India’s consumer protection and anti-trust legislation, the Competition Bill, which was to be passed in the ongoing Budget session of Parliament slated to end on 22 May, is being delayed and has been referred to a group of ministers (GoM).
The delay has to do with a debate on the punitive powers of the Competition Commission of India (CCI), which will replace the Monopolies and Restrictive Trade Practices Commission and prevent cartelization and the creation of monopolies, and look out for the interest of consumers. The current Competition Act says that CCI can punish and penalize companies that do not comply with its orders on anti-competitive behaviour. The GoM will decide whether these punishments can be handed out by CCI itself or by the chief metropolitan magistrate (CMM).
“This decision (to clear the Bill) was taken by the cabinet last week. But the cabinet has made it clear that the GoM will just look into this one aspect,” said a senior official at the ministry of company affairs (MCA) who did not wish to be named.
“According to the Bill, CCI must refer companies that violate its orders to the CMM. According to the original Act, CCI could impose penalties or order civil imprisonment up to one year,” said another MCA official who, too, didn’t wish to be identified.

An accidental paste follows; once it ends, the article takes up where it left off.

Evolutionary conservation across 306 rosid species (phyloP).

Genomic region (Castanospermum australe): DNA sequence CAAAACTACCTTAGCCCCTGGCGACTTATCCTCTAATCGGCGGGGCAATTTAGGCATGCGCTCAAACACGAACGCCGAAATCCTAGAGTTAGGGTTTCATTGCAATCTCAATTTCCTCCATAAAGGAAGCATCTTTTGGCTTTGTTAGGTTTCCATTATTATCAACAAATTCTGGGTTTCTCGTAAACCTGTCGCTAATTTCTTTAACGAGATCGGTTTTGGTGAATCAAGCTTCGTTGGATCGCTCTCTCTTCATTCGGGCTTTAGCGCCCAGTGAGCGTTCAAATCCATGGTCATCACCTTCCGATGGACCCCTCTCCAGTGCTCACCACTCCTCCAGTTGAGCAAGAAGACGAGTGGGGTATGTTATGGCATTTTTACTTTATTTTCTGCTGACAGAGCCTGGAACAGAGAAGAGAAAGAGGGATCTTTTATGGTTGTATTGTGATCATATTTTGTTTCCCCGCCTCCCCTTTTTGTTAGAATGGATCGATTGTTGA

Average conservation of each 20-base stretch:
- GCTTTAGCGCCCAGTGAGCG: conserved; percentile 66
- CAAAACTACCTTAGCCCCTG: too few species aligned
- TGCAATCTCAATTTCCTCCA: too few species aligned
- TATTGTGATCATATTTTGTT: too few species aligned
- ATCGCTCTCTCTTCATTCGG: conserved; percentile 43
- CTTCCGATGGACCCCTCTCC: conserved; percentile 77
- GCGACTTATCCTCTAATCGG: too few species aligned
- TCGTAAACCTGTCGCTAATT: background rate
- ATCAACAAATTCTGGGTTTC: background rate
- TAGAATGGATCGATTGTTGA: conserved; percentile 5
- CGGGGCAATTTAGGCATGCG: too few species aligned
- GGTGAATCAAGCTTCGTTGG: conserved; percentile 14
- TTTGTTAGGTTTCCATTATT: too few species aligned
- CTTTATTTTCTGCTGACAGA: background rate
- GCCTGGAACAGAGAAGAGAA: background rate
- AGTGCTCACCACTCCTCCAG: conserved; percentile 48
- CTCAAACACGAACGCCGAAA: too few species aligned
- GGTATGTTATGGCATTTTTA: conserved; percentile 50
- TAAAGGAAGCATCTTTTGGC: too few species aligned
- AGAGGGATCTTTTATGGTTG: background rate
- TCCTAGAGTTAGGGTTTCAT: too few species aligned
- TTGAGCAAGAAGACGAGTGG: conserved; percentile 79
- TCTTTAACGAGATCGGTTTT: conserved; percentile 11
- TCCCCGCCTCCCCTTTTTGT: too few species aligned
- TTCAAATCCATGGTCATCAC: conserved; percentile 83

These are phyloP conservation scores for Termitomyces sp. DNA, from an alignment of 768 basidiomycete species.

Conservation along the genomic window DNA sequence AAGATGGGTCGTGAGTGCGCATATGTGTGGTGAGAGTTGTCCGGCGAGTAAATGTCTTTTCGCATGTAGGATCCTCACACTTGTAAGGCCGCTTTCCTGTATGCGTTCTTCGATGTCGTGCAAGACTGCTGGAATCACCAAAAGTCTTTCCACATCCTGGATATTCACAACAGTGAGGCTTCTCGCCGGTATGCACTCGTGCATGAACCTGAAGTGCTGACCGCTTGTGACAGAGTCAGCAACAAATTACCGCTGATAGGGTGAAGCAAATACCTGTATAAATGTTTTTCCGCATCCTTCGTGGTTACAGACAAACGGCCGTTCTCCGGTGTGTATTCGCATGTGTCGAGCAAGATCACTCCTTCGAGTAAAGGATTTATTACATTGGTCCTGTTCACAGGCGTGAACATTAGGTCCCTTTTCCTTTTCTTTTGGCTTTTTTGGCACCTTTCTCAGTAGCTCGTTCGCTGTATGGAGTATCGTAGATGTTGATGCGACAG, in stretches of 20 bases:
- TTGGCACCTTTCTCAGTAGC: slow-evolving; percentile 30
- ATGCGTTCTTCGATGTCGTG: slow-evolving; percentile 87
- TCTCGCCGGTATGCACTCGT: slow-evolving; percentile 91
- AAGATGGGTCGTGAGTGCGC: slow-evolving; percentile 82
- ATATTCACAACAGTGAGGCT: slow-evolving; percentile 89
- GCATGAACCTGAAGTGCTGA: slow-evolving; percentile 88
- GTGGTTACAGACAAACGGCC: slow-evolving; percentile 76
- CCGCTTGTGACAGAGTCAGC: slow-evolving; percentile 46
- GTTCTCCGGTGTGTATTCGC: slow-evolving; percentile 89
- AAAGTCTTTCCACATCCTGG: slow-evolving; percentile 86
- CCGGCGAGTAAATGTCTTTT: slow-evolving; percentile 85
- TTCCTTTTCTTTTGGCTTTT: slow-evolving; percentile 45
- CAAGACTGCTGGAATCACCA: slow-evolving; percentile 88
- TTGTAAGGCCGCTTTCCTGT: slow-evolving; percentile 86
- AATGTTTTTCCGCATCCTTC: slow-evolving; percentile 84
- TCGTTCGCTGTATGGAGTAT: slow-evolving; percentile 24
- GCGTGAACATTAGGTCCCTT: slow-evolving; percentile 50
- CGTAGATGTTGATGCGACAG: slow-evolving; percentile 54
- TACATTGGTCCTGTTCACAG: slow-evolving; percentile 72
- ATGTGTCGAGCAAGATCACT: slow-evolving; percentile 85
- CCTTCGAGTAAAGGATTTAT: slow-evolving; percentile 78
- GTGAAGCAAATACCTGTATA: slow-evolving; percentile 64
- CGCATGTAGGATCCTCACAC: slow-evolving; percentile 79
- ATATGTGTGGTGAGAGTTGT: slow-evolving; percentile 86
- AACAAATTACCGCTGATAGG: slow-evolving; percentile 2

The GoM will examine whether the CMM can do this; the CMM essentially deals with criminal cases while cases emanating from non-compliance of CCI orders are civil in nature.
“The reason why the cabinet feels that these cases should be referred to the CMM is because criminal cases are disposed of more speedily than civil cases. Civil cases may sometimes take 5-7 years to get settled,” said the first official. Since the government is keen on the creation of the Competition Commission, the cabinet wants to make sure that its orders are effectively enforced, he added.
According to Anand Pathak, a corporate lawyer, the government’s move to involve the CMM is a step towards making the punishment for anti-competitive behaviour more rigorous. “Even in the European Union, cases of violating orders of competition authorities are considered civil offences and not criminal. If this (the move to refer cases to the CMM) is implemented, it will not be good news for the industry,” he said.